Terry Tao has an interesting series of posts:
- The “no self-defeating object” argument
- The “no self-defeating object” argument, revisited
- The “no self-defeating object” argument, and the vagueness paradox
The idea of the "no self-defeating object" argument is, roughly, that suppose there were some some object that "defats" all objects, then it would also defeat itself, and thus cannot exist. It's a specific form of reductio ad absurdum, and can be applied to many different forms of "object" and notions of "defeat".
- There is no largest number ("defeat" here meaning something like \(\geq n + 1\)).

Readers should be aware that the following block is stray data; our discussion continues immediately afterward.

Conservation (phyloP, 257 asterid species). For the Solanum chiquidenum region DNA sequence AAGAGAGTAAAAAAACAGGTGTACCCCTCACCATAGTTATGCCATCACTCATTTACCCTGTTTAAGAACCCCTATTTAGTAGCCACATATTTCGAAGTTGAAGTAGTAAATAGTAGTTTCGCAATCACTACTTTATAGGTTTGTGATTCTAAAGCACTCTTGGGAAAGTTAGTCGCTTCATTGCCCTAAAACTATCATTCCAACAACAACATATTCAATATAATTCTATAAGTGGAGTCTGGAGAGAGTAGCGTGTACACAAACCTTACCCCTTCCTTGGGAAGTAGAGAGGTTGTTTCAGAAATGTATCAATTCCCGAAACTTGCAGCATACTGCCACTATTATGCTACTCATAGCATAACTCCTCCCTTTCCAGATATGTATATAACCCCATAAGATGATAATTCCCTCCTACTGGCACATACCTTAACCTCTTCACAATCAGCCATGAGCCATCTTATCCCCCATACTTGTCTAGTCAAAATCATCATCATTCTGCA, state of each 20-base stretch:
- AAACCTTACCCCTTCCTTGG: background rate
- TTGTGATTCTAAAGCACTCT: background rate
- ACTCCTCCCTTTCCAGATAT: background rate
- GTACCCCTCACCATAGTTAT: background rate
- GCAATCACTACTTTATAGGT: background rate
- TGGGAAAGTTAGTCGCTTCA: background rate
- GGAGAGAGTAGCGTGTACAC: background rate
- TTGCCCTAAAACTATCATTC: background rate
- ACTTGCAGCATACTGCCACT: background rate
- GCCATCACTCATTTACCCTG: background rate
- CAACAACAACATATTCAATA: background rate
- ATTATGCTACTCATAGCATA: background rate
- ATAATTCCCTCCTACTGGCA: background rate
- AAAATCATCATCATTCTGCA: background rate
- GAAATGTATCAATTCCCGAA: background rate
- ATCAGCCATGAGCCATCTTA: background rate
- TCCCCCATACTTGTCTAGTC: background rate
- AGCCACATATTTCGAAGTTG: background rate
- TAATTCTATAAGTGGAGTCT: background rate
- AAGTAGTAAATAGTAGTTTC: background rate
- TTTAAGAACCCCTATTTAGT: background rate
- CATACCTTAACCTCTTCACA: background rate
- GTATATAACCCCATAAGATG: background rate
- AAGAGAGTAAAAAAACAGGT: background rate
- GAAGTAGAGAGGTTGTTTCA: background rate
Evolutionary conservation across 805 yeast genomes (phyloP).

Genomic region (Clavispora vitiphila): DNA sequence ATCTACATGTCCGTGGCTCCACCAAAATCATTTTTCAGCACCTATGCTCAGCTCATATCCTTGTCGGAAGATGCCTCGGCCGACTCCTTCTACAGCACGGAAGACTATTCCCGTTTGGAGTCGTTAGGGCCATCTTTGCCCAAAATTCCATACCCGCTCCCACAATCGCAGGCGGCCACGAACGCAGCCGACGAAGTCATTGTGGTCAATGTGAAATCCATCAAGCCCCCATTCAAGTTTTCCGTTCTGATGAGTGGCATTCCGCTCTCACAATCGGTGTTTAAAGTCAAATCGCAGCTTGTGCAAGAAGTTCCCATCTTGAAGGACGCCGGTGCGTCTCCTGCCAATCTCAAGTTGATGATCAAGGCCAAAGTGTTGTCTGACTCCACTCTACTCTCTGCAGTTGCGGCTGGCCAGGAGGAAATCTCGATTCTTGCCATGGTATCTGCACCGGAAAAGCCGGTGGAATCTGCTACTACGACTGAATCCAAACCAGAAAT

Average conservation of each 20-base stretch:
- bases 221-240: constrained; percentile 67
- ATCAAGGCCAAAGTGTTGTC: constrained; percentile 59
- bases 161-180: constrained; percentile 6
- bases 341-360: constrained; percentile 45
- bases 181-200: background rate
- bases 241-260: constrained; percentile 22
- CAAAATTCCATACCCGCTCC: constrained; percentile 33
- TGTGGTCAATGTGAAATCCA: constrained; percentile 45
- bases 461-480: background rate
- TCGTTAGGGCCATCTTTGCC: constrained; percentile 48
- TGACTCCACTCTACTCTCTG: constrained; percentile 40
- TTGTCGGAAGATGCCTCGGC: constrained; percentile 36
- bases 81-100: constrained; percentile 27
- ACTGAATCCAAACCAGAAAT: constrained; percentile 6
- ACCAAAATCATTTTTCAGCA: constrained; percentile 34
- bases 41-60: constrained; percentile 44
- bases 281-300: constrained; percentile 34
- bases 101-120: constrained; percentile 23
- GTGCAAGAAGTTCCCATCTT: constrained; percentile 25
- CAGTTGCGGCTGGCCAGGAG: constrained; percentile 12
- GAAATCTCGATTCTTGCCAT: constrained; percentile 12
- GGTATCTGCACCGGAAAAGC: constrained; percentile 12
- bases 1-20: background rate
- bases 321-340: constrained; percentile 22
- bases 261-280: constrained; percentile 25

- There is no set of sets ("defeat" meaning \(\in\)).
In the second post he outlines how we can almost always turn these arguments instead into "every object is defeated by some other object", and this often works better for people uncomfortable with proof by contradiction (which is most non-mathematicians).
The third post is especially interesting in the light of my recent post about the nature of mathematics, in that it observes that an unusual characteristic of mathematics is that mathematical statements are intended to have a precise meaning in a way that natural language statements typically are not.
This suggests the following modified definition:
Mathematics is the study of unambiguous statements about hypothetical objects